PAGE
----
The Welfare-to-Work (WtW) Grants Program, authorized by the Balanced Budget Act of 1997, provides federal funding to states and local organizations to help welfare recipients and other low-income parents move into employment, stay employed, and improve their economic situation. Low-income noncustodial parents (NCPs) (mainly fathers) of welfare children are among the main target groups for WtW services, along with custodial parents who are receiving cash assistance under the Temporary Assistance for Needy Families (TANF) program and moving from welfare to work. This focus reflects policymakers' growing interest in strategies to increase the employment and earnings of noncustodial fathers and thereby improve their ability to provide financial support for their children and play an active role in their lives.

    WtW grants represent a new source of funding for local work-focused services to NCPs. This report describes 11 local programs funded by WtW grants, in terms of the types of organizations operating the programs, the range of services offered, and the interagency...

    The Welfare-to-Work (WtW) Grants Program, authorized by the Balanced Budget Act of 1997, provides federal funding to states and local organizations to help welfare recipients and other low-income parents move into employment, stay employed, and improve their economic situation. Low-income noncustodial parents (NCPs) (mainly fathers) of welfare children are among the main target groups for WtW services, along with custodial parents who are receiving cash assistance under the Temporary Assistance for Needy Families (TANF) program and moving from welfare to work. This focus reflects policymakers' growing interest in strategies to increase the employment and earnings of noncustodial fathers and thereby improve their ability to provide financial support for their children and play an active role in their lives.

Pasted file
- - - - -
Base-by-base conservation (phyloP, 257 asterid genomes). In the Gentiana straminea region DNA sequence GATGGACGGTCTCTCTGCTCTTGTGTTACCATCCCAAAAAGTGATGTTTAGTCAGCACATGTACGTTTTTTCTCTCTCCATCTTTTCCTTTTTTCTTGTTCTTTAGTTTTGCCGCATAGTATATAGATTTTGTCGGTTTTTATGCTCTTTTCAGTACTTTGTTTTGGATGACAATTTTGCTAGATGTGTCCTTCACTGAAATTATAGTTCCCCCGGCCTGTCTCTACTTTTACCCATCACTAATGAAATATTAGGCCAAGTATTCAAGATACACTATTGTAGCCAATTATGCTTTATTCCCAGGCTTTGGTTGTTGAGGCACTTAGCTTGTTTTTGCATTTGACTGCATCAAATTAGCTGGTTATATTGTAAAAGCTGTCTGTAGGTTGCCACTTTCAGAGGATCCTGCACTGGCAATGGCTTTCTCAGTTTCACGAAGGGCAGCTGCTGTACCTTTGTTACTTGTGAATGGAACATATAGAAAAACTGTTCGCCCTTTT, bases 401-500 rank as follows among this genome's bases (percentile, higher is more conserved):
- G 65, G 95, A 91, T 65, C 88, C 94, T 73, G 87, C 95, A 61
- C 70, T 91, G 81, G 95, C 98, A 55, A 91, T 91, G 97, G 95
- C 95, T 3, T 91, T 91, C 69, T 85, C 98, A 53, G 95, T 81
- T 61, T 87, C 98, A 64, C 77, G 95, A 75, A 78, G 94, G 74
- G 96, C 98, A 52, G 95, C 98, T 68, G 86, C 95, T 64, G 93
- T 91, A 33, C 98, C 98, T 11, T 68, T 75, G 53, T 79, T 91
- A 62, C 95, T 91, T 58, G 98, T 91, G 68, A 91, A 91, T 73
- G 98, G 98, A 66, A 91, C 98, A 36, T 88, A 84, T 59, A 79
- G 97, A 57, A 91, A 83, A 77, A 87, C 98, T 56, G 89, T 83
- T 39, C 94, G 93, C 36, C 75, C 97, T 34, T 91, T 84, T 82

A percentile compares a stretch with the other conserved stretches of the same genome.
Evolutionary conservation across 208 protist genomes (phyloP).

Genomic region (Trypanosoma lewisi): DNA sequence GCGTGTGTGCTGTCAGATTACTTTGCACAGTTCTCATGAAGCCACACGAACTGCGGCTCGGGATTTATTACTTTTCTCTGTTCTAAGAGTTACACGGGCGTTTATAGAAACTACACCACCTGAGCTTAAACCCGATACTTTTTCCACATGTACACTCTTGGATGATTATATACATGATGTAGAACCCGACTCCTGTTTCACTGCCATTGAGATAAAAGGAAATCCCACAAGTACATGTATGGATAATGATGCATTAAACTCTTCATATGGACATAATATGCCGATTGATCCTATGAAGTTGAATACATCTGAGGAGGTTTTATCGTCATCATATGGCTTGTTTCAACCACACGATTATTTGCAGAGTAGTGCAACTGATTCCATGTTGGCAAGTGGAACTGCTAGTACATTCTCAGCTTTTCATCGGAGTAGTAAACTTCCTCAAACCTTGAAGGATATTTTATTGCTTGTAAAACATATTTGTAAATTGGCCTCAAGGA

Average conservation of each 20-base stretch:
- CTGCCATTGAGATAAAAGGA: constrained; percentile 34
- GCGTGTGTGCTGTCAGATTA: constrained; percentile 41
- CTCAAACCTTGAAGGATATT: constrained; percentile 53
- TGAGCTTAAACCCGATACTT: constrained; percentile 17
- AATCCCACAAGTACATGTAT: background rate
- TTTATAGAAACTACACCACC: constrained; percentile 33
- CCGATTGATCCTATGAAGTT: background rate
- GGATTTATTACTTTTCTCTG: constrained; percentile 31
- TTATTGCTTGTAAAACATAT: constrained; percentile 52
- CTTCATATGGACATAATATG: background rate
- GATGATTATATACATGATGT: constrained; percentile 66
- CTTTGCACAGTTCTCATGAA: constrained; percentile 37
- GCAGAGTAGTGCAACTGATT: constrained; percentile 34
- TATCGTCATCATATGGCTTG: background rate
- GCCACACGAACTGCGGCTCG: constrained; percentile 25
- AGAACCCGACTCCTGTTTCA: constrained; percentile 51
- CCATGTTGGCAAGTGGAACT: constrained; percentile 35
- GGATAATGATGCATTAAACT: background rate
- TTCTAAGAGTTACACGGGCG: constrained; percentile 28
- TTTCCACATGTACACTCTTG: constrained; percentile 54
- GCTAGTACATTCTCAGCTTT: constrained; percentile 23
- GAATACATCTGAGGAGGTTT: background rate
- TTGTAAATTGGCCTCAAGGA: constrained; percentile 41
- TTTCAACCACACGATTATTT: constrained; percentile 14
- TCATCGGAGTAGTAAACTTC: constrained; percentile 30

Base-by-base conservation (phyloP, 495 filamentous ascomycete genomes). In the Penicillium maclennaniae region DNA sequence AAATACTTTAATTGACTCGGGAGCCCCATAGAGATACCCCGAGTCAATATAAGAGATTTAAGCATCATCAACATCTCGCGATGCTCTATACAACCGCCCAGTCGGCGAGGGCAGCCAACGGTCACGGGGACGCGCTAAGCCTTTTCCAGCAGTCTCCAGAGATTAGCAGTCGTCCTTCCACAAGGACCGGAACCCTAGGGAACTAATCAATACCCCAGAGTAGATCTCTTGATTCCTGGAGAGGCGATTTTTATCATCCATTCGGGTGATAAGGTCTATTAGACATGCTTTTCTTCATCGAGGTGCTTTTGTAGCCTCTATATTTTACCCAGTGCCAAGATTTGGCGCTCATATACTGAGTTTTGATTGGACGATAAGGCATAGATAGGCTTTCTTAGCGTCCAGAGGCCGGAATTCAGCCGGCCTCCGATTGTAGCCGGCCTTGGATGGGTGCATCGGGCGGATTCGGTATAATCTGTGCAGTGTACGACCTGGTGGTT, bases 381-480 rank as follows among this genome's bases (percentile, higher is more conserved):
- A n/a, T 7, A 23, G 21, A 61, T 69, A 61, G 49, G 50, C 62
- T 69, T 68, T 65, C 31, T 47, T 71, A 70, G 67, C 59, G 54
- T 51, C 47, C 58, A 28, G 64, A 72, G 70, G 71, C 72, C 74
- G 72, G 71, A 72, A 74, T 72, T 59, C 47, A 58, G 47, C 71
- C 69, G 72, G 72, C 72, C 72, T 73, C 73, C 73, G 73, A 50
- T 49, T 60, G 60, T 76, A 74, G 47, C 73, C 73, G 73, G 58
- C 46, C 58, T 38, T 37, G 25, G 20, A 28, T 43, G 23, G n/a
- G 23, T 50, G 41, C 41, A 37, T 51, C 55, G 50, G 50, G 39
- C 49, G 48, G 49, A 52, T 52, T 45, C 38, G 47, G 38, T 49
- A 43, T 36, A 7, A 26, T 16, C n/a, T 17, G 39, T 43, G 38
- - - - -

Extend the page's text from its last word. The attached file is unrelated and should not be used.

WtW grants represent a new source of funding for local work-focused services to NCPs. This report describes 11 local programs funded by WtW grants, in terms of the types of organizations operating the programs, the range of services offered, and the interagency collaborations in effect. No single strategy or set of services predominates. Rather, local grant recipients have discretion in developing and implementing program models, within the parameters of the WtW regulations. Thus, the experiences of these programs illustrate a variety of strategies and approaches that are being implemented around the nation and highlight key issues that must be addressed to serve this population group. (author abstract)

  • Individual Author: King, Christopher; Norman; Patricia; O’Shea, Dan; Schroeder, Daniel
    Reference Type: Report
    Year: 2001

    The Ray Marshall Center for the Study of Human Resources of the LBJ School of Public Affairs at The University of Texas-Austin prepared this report under contract with the Texas Workforce Commission and the Office of the Attorney General. These state agencies, along with the Office of Court Administration, were required by the 76th Texas Legislature (1999) to report to the next legislative session regarding the effectiveness of referring obligors to an employment assistance program as a means of increasing child support collections.